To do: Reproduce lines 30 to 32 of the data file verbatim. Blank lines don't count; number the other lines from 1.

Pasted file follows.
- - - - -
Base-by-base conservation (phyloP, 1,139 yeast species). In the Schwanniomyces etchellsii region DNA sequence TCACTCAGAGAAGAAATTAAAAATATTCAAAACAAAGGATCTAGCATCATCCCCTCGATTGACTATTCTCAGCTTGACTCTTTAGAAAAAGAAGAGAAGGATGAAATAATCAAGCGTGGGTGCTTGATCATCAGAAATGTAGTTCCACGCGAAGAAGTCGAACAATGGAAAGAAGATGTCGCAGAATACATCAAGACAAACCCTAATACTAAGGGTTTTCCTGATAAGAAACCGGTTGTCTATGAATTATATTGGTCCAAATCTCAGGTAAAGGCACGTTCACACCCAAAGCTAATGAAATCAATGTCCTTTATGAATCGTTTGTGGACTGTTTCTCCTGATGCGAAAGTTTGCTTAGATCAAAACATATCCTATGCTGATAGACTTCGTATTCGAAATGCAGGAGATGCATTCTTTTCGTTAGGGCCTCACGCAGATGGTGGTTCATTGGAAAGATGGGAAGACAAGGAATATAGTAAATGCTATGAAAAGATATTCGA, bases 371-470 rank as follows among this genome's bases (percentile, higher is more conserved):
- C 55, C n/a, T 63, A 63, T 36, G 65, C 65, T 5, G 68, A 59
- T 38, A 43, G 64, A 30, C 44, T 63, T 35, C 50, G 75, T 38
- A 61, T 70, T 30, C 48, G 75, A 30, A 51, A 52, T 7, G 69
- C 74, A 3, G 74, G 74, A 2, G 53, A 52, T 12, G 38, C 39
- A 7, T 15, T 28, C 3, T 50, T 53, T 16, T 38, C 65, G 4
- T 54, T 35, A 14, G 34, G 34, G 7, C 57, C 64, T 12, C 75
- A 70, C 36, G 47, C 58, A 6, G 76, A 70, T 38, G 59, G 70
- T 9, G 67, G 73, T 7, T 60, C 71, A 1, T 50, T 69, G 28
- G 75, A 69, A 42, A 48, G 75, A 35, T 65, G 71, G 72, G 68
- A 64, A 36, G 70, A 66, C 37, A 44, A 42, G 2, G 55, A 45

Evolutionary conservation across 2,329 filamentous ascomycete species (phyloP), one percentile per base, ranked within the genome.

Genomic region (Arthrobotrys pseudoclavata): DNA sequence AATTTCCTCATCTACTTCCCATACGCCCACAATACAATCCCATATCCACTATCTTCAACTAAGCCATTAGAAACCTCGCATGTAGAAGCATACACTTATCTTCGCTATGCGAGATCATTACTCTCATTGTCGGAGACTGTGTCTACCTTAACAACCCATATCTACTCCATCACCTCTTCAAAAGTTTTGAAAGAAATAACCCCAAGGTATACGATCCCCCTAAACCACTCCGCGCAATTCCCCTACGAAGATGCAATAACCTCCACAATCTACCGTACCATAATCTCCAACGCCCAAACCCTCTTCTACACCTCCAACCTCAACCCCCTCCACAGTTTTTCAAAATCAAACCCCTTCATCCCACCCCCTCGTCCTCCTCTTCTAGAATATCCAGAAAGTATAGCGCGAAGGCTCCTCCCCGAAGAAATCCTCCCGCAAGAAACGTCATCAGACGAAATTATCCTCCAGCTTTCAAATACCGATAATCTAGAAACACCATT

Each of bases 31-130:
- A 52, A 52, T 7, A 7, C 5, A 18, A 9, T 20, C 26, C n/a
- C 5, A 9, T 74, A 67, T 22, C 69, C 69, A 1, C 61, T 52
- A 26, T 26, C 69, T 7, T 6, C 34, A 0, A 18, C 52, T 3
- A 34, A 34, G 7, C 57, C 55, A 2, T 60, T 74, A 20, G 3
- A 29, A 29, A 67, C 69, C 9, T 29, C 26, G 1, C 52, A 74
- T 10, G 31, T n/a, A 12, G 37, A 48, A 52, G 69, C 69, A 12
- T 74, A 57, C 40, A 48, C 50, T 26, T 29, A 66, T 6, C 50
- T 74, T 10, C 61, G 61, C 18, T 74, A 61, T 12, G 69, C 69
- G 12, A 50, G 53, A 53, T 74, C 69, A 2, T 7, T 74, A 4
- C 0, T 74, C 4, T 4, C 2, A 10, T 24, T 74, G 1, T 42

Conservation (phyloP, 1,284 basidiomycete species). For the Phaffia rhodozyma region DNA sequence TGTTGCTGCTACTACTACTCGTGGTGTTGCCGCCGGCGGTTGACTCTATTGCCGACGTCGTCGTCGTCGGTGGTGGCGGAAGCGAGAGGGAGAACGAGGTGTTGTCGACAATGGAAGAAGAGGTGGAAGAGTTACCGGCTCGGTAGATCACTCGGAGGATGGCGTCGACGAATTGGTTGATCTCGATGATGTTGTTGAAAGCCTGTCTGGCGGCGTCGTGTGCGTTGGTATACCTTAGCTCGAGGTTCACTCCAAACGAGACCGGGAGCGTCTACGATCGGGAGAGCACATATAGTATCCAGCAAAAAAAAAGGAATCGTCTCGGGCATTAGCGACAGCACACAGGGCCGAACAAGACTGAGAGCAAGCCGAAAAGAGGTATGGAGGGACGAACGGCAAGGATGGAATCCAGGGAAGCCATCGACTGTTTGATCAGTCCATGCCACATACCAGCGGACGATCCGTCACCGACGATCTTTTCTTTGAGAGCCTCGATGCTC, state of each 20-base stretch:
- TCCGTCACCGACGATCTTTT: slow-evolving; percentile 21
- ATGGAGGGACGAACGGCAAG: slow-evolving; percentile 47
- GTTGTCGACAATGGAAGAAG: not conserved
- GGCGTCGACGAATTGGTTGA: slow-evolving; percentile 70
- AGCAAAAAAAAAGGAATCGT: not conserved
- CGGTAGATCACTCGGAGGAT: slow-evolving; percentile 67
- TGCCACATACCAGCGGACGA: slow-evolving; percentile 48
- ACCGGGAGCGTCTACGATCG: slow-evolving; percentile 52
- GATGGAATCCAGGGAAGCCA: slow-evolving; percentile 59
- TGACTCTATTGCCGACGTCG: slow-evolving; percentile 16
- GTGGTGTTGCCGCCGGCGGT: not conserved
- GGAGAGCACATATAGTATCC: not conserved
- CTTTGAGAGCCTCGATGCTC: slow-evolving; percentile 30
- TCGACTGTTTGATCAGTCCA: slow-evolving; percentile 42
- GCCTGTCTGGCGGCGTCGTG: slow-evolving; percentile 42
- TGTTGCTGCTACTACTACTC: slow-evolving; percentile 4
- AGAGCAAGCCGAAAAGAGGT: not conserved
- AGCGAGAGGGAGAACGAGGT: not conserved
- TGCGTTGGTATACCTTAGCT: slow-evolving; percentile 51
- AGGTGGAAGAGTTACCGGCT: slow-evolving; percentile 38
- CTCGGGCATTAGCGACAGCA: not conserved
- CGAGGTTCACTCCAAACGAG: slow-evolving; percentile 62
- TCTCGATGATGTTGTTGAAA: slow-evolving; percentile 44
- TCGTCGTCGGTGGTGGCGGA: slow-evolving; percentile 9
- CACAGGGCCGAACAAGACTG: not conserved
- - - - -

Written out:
- AGCAAAAAAAAAGGAATCGT: not conserved
- CGGTAGATCACTCGGAGGAT: slow-evolving; percentile 67
- TGCCACATACCAGCGGACGA: slow-evolving; percentile 48